“Suddenly King Hades came thundering up in his chariot and leapt down, trampling the flowers with his hobnailed boots, blotting out the sun with his hulking frame. Before mother and daughter had a chance to recognize him, he snatched up Persephone and abducted her to his gloomy underground kingdom. A 16-year-old virgin, so rudely forced! Demeter was distraught, literally tearing her hair out as she wandered the world in search of her daughter. No help from our Lord and Master – indeed there were rumours that Zeus was complicit in the plot. When the scoundrel was finally apprehended, he refused all offers and threats to let her go. Of course he married her in the end, but it was hardly an auspicious beginning to conjugal life.
“So you see, even a Goddess is not safe from the lust of a powerful lord. Et in Arcadia … When a God descends from the mountain it’s lock up your daughters everyone. Zeus himself was known as a bit of a lad, always cavorting with the nymphs and shepherdesses, and you wouldn’t believe the stories about that wild man Pan, not to mention the drunkard Dionysos. But it was one thing having your way with the peasant girls, another thing violating your own kind. The rape of Persephone was a step too far, even by the standards of the times. After that Hades was non grata on Olympus and has skulked down here ever since.”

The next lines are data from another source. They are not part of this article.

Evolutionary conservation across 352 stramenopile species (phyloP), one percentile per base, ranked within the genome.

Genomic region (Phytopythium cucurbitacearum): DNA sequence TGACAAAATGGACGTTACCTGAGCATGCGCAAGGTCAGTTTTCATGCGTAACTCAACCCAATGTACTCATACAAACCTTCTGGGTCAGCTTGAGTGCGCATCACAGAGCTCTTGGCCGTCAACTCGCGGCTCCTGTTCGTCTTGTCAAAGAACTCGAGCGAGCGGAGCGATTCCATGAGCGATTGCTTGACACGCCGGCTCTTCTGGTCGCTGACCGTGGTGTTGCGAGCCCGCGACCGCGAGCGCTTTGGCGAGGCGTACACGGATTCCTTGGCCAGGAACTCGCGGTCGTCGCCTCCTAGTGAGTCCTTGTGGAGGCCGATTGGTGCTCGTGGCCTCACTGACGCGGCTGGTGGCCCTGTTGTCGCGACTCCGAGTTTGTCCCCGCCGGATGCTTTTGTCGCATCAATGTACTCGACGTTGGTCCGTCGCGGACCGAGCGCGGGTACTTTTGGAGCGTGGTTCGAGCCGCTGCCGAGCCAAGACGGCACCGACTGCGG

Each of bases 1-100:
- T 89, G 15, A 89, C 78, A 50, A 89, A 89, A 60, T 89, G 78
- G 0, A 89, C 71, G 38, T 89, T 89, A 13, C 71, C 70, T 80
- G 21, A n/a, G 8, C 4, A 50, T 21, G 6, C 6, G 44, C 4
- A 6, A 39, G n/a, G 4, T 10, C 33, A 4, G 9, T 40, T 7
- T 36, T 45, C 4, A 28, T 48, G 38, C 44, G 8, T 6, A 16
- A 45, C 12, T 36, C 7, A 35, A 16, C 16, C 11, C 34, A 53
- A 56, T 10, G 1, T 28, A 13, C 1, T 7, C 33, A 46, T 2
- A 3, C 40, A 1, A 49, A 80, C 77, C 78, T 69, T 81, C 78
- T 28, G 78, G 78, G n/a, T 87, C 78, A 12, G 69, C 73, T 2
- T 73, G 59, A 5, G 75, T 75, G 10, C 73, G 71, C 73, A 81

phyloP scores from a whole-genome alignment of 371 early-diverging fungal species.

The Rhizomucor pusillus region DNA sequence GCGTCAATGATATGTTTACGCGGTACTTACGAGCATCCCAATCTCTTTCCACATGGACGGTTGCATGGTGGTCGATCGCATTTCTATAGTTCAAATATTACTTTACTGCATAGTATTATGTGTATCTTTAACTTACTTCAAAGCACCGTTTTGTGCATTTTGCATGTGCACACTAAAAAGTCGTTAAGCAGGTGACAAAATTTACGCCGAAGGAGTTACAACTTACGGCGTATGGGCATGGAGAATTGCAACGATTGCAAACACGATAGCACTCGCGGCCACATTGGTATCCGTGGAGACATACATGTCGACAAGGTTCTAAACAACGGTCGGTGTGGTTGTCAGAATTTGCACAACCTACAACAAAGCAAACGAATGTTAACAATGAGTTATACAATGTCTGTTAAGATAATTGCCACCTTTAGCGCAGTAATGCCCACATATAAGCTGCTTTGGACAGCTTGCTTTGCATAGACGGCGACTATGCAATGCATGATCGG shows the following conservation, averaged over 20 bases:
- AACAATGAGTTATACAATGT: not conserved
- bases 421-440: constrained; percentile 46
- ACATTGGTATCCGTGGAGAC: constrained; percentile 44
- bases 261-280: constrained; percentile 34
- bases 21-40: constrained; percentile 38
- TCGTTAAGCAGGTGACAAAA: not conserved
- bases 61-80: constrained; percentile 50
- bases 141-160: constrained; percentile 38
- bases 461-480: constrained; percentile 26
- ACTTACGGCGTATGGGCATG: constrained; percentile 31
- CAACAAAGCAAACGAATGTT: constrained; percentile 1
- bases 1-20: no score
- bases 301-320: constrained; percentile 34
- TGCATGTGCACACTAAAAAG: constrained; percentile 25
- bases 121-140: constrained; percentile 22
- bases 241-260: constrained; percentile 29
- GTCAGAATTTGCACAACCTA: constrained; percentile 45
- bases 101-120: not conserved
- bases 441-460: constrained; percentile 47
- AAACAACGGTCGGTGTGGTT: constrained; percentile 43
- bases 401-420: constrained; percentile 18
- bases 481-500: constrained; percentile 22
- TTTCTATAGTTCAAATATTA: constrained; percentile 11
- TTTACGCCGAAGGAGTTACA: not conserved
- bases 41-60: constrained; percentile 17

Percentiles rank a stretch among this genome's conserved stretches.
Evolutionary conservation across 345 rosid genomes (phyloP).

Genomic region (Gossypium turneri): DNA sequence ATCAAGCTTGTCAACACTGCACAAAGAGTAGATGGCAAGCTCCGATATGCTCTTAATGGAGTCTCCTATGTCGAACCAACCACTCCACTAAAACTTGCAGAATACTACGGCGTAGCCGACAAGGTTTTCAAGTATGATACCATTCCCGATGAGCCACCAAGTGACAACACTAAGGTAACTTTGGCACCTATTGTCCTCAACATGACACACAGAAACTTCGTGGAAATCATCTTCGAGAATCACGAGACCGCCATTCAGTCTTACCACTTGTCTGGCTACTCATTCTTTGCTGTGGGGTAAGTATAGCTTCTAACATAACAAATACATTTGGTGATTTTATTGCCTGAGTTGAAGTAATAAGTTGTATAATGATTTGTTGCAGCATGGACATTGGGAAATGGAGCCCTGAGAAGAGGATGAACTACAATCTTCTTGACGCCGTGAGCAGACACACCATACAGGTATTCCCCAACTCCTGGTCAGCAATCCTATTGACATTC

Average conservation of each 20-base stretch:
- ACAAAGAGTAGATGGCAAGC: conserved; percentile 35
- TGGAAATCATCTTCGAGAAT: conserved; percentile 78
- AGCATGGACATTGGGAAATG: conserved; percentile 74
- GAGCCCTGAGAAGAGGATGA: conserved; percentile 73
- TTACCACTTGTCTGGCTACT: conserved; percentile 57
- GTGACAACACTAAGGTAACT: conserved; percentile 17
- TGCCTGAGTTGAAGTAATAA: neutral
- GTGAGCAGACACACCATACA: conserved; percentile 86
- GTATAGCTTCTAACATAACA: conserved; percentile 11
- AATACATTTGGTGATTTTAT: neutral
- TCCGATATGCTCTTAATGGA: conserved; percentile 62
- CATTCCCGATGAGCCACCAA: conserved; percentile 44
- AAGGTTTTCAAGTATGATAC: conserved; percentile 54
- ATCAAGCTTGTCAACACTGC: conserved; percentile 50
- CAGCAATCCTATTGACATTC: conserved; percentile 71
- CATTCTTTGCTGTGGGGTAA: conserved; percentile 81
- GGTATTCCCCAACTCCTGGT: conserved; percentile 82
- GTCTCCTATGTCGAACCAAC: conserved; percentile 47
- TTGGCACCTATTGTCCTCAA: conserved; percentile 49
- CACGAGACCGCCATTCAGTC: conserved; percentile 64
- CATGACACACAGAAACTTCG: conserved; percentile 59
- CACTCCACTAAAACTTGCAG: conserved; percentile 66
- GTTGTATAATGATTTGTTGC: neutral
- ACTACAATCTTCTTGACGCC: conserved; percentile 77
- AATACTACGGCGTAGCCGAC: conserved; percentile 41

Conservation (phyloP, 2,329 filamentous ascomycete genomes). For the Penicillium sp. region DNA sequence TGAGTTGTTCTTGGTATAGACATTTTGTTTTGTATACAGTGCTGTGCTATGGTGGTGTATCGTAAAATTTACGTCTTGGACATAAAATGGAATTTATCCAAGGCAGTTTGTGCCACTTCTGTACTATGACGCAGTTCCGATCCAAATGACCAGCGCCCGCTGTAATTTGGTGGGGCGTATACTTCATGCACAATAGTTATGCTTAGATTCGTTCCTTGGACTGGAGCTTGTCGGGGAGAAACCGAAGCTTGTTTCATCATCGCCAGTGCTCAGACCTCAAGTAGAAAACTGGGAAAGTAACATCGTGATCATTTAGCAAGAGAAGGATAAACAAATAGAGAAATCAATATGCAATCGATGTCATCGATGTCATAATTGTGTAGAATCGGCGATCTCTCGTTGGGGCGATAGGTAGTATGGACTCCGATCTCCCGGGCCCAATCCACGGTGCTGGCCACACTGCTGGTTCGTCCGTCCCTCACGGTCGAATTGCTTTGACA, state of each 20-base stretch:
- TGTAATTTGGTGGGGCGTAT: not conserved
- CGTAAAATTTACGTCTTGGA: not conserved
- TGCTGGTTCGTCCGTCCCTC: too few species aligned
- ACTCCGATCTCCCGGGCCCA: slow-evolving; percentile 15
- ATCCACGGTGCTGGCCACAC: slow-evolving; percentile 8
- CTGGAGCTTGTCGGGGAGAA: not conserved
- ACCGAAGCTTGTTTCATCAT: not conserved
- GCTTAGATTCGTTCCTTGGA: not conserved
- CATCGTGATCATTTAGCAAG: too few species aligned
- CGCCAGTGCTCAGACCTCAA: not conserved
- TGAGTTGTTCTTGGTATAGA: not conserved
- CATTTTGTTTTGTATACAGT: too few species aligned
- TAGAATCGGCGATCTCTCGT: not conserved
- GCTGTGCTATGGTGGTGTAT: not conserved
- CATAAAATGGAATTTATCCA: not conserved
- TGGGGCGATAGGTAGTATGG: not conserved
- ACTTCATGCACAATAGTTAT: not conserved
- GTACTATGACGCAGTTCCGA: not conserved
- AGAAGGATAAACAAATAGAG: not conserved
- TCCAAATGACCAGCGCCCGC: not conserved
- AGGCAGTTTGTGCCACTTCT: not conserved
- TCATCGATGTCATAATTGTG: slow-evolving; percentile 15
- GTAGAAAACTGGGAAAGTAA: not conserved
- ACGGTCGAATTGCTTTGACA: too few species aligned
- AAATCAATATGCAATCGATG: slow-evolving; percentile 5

“What are you saying? Speaking as a woman of the people, I’m shocked by this double standard.” For the first time the pedestal starts to crumble a little.
“My dear Sybil, calm down.” Orpheus sees my face, and now it’s his turn to look contrite. “Please don’t take it personally. Let me explain it to you. You must understand it was quite different back then. Bad behaviour was the right and privilege of Gods, just as it was for the aristocracy. Women were part of the spoils of war, even noblewomen, even princesses and queens … but not Goddesses.” #nowaytotreatagoddess
“Thanks, Orpheus. I understand cultural relativism.” With an effort I put aside my indignation, feeling it unfair to blame Orpheus for the wrongdoing of his comrades. “So what happened to poor Persephone?”